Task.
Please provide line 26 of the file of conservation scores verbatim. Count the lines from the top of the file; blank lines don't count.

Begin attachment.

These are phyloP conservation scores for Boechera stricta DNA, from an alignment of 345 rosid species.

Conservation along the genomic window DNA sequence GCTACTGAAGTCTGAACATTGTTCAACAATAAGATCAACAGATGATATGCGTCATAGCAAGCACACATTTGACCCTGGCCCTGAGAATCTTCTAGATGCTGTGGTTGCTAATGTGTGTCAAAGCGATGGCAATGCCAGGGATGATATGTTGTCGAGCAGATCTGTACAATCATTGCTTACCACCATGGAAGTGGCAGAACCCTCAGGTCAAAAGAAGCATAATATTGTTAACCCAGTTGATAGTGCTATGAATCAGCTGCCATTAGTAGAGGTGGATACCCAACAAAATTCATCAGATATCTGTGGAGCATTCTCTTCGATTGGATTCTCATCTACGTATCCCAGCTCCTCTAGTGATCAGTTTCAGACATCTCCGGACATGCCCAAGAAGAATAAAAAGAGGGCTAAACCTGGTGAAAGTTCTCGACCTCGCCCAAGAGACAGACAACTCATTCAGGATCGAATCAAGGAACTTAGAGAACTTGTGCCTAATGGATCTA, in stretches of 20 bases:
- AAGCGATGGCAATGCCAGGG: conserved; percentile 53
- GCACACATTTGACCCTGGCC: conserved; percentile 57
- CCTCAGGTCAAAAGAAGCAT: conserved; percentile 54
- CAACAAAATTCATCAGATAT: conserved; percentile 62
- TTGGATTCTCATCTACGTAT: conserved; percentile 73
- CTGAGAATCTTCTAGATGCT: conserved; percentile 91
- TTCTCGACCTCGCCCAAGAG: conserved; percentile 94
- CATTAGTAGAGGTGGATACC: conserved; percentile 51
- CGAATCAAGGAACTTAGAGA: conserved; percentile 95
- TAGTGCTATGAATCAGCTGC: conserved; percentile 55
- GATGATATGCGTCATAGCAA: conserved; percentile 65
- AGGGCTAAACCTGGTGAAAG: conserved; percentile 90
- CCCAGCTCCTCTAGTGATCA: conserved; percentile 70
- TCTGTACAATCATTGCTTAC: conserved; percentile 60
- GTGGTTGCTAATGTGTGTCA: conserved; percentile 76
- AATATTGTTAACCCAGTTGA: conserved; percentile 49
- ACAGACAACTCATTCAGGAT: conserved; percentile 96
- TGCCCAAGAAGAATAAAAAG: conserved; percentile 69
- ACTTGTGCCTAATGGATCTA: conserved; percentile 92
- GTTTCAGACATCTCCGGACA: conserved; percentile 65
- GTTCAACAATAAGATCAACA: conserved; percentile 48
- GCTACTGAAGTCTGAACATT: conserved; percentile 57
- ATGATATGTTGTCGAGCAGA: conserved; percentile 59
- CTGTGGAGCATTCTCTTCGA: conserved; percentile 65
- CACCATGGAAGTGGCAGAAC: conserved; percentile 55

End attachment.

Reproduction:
- CTGTGGAGCATTCTCTTCGA: conserved; percentile 65